Okay. Now they’ve done it. Apple has now added a feature for its users to broadcast even MORE private and personal information to the world – this time about our privates. Specifically, LADIES’ privates.
Couched in the current politically correct term “Reproductive Health” and hidden in the HealthKit feature on the upcoming iPhone operating system which is currently in Beta stage, the tracker relies on input information such as “Protection Used,” “Protection Not Used,” “Sexual Activity,” “Basal Body Temperature,” “Cervical Mucus Quality,” “Menstruation,” “Ovulation Test,” etc. Bottom line: it’s a way to chart a woman’s cycle and any government agency watching the iPhone software will know where the ladies are, who got some last night, who’s trying to have a baby, and whose got PMS.
Molly McHugh of Wired Magazine claims this is in response to the myriad of apps out there that track a woman’s cycle even if Apple doesn’t want to admit it. (Let’s face it, some guys are squeamish about this stuff.)
Apple is quietly righting this wrong—although, to what degree remains to be seen. “Reproductive Health” certainly sounds like a feature that would include a period and/or ovulation tracker, but no details were given. The iPhone is hugely popular with women, and the App Store hosts a veritable cornucopia of menstruation-related apps. The fact that Apple launched HealthKit without acknowledging this is dumbfounding, and we can only hope that the update includes a fully fledged feature for women’s health. To be fair, Fitbit, Fuelband, and MyFitnessPal are just as guilty. But where they are ignoring a market, others are taking advantage—like Bellabeat and its Leaf device, which monitors personal health factors including menstruation.
Bellabeat and some of the other menstruation trackers are selling their apps to the “I want to have a baby” market and the people who want to avoid pregnancy, but don’t want to take The Pill. The UK Telegraph tells of all the neato cool charts that the Reproductive Health module of the HealthKit produces using this information to produce charts similar to the image below.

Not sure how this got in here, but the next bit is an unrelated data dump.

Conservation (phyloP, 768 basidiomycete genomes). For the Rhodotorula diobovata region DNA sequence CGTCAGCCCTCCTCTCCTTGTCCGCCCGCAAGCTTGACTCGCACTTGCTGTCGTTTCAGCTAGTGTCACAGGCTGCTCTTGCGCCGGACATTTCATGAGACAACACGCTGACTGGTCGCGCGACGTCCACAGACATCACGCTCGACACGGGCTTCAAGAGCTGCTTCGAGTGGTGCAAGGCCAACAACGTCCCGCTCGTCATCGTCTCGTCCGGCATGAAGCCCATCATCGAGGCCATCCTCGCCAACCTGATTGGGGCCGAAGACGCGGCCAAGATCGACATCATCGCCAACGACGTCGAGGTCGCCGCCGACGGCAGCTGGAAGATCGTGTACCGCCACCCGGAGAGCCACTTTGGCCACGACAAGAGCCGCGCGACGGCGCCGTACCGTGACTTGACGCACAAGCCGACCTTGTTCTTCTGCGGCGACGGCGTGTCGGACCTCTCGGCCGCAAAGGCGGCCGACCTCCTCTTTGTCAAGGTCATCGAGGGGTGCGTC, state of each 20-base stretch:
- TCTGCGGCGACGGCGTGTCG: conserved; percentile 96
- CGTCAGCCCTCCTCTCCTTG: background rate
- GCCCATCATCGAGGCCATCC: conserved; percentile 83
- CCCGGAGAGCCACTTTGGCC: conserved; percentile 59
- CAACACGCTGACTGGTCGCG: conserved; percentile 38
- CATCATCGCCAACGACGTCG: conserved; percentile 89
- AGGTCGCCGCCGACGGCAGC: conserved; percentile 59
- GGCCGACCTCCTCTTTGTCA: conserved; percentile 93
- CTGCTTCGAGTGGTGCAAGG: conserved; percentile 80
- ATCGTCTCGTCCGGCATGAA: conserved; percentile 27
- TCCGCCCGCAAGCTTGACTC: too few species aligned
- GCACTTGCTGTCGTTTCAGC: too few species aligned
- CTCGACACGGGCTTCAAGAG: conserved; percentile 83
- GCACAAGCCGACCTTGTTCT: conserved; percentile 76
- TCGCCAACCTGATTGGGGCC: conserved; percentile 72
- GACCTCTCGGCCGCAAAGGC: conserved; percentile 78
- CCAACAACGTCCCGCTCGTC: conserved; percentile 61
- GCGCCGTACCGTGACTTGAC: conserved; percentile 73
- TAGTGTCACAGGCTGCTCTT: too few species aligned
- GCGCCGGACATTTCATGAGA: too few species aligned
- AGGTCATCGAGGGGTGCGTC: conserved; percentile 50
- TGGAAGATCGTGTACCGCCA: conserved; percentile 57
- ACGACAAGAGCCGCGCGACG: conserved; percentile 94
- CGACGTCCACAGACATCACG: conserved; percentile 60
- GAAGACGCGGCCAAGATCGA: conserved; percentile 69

(No word on whether or not the chart will be in red.)
Gee, some of us girls learned how to do this with graph paper, a pencil, a ruler and a calendar in school. (Of course, it was Catholic high school.) Frankly, this is how the old Billings Method of natural family planning and the Creighton Model work, both of which are far more effective than the “rhythm” method Mashable claims this is. There’s nothing really new here. It’s just now on a portable device that can be hacked by any decent entity that wants this information on any one woman who just happens to be an iPhone user and has her entire life in the mini-computer.
So, there we have it. The most personal and private of a woman’s privates we can now chart for all hackers to see. Thank you very much, but this writer will be sticking to a paper calendar.